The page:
"As attention focuses on the Middle East and North Africa, where protesters have taken to the streets to demand political change, some wonder whether Cuba will follow suit. A closer look at the island, where freedom fighters wage a nonviolent struggle against a regime desperate to conceal the effectiveness such methods have met during the “Arab Spring,” reveals good news: a big story that cuts through the bleak reality of 52 years of totalitarian rule and the media noise fueled by pro-regime talking points.

The island’s growing pro-freedom Resistance, a movement of brave activists who defend Cubans’ basic liberties and fight for democracy, is making gains that are impossible to ignore. Their civic resistance actions, including increasingly bold demonstrations in highly visible public places, are garnering greater support from the man on the street. The Resistance has the courage to speak what is on the country’s mind.

Testimony from longtime activists and new video footage (featured above) making its way out of the island confirm that something new is happening: more and more, ordinary Cubans are overcoming the climate of fear created by systematic surveillance and repression, firing squad executions, political imprisonment and torture to support Resistance members who proclaim a pro-freedom message on Cuban streets. This is happening in a situation which finds Cubans at a disadvantage in comparison to conditions in some “Arab Spring” countries: Cuba is a single-party Communist state with centralized control over the economy and people’s livelihoods, the regime denies Internet access to all but a chosen elite, mobile phone penetration is very low, telephony is monitored, and all independent media is illegal."

The Disparity-Proves-Discrimination Standard Gets Applied Selectively; NBA, WNBA Get an A+ for Race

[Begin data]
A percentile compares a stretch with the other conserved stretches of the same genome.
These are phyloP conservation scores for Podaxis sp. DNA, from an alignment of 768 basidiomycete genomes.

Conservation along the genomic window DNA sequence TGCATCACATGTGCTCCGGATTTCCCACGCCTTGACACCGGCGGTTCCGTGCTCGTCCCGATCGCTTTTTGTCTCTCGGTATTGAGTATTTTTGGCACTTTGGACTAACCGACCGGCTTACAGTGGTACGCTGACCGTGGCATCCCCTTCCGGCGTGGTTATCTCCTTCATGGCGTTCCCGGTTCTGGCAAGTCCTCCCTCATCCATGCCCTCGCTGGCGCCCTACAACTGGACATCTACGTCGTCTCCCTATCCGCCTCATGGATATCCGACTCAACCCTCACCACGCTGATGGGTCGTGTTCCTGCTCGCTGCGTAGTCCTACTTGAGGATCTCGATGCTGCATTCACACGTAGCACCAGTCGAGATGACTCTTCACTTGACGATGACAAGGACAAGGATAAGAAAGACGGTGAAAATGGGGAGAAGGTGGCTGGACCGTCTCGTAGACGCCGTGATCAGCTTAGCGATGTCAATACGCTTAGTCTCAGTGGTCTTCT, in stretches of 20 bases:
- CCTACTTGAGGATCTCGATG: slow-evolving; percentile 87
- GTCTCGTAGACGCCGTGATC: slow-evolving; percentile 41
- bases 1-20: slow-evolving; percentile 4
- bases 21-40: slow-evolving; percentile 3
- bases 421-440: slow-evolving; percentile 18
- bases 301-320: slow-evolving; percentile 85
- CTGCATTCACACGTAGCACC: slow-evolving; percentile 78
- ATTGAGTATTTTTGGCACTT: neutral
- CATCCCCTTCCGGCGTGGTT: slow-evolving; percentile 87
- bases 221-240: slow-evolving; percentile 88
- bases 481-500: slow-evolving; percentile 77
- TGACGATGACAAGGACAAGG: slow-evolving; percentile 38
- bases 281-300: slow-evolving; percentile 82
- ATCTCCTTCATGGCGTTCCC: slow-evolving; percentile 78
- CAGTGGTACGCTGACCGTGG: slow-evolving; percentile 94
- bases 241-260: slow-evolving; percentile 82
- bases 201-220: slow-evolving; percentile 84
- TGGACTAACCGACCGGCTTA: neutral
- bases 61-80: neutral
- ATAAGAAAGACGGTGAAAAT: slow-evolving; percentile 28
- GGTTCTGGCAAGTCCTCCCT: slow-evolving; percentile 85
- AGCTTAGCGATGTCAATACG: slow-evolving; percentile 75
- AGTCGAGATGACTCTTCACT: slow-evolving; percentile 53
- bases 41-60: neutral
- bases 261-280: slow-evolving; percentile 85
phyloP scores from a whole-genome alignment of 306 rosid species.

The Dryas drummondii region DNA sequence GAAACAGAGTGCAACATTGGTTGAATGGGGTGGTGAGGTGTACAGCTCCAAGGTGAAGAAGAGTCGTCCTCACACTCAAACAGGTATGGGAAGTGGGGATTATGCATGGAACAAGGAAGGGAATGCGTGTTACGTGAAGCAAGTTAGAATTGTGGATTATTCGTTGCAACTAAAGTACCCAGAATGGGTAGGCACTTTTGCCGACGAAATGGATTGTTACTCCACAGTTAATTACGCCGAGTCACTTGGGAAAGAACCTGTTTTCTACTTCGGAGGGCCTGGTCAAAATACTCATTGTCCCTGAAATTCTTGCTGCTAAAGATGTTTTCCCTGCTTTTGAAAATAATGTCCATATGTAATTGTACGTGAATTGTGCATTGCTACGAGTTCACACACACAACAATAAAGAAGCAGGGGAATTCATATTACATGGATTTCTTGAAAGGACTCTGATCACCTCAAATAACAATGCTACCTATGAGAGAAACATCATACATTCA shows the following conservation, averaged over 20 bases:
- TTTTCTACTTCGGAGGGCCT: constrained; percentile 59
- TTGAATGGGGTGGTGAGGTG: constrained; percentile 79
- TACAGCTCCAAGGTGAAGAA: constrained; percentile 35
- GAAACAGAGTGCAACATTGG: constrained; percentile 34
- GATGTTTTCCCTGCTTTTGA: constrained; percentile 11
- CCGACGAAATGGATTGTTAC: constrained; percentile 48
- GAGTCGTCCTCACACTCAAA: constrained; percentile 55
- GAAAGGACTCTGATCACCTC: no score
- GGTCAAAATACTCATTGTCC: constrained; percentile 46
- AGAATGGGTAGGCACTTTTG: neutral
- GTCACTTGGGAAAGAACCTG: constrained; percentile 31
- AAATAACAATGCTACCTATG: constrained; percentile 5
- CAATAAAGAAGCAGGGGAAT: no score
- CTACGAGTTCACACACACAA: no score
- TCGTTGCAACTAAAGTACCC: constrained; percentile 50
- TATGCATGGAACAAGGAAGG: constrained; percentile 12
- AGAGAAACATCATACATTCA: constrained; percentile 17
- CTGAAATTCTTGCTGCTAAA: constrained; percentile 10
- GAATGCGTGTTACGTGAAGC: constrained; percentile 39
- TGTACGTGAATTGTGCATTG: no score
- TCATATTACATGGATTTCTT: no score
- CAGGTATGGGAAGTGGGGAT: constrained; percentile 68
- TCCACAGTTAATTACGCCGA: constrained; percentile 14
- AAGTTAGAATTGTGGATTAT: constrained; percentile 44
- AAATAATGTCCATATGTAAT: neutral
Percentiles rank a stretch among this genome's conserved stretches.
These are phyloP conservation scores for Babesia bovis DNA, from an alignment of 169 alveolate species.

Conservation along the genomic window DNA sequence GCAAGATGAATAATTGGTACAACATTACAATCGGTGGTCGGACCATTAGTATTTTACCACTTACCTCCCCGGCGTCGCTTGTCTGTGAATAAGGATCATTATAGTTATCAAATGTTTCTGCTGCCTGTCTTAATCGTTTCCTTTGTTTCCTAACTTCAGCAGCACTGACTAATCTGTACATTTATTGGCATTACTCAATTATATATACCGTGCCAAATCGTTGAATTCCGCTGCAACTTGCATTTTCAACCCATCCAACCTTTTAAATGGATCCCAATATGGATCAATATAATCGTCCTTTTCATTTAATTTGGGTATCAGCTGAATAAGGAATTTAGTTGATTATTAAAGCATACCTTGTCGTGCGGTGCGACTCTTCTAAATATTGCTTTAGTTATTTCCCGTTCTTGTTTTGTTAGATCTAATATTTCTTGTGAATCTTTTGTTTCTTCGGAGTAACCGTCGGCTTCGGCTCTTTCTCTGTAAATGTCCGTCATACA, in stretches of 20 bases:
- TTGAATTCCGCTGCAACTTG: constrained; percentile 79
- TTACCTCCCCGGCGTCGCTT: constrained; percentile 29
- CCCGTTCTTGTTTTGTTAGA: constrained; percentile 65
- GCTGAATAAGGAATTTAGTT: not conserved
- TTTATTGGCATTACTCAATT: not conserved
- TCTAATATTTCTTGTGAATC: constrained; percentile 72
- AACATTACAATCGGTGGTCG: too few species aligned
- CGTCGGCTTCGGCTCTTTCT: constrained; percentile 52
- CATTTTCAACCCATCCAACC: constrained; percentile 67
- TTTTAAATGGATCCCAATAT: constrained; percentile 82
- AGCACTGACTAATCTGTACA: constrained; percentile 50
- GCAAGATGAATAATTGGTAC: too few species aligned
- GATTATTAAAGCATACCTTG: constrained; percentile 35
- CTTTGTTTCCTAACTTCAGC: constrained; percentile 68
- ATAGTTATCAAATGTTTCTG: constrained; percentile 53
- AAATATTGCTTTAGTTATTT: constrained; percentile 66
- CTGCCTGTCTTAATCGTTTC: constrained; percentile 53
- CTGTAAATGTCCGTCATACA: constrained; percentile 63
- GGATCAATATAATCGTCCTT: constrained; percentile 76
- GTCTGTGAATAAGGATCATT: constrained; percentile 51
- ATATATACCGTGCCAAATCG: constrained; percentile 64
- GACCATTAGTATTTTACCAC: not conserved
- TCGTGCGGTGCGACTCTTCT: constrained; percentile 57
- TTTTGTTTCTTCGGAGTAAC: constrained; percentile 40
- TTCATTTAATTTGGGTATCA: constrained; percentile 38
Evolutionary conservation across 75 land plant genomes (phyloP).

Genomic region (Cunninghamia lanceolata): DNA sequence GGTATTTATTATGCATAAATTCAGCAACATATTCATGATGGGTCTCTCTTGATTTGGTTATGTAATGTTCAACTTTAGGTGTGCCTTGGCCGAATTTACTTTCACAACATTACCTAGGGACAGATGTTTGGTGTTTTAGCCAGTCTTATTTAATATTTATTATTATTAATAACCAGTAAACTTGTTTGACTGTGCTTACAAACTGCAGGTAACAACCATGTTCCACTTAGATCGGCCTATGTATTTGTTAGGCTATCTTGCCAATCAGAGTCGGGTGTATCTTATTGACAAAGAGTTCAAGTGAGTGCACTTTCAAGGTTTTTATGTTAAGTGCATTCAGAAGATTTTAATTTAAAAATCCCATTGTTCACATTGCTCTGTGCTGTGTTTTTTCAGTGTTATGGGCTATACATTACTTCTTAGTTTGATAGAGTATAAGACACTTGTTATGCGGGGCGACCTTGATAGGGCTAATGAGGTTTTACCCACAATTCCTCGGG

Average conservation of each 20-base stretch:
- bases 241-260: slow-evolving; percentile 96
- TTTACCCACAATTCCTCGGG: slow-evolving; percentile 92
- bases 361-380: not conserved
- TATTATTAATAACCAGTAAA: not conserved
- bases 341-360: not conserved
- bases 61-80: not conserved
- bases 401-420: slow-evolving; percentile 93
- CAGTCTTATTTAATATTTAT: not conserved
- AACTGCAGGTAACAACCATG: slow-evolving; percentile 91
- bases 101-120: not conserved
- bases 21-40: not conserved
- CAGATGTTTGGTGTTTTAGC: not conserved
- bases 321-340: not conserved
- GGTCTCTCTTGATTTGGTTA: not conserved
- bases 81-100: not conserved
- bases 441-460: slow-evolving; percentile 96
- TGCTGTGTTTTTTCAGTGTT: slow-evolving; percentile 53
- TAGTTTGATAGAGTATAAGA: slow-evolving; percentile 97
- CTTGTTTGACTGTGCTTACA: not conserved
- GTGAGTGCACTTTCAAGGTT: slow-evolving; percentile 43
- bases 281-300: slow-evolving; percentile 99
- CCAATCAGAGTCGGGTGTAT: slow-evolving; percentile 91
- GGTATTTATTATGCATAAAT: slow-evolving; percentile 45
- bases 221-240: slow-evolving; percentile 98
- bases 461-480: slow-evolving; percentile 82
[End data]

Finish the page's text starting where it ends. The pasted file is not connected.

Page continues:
Does the "disparity-proves-discrimination" standard apply here? Apparently not, this gets an A+ for race.
Share of U.S. PopulationShare of NBAShare of WNBA

If you saw the data in the chart above and were asked to make an assessment about the degree of racial diversity represented by the outcomes, how would you grade these outcomes?  After all, the racial representations diverge greatly from the racial shares in the U.S. population.  For example, blacks are 15.4% of the population, but are significantly overrepresented in these outcomes: 78% (men) and 63% (women).  Whites are 75% of the U.S. population, but are significantly underrepresented here: shares of only 17% for men and 21% for women.  Likewise, Hispanics and Asians are significantly underrepresented in the outcomes compared to their shares of the population.  

When determining your letter grade for racial diversity, consider what would happen if some of the outcomes were reversed, e.g. blacks are 15.4% of the population, but make up only say 5% of some outcome like college enrollment, managerial positions, boards of directors, city payrolls for police or fire workers, coaching positions, etc.  In most cases of gender or racial under-representation, the goal of advocacy groups or government agencies is often: perfect statistical gender or racial parity based on shares of the general population (see example here of perfect gender parity being the stated goal of the Commerce Department for STEM jobs and college majors).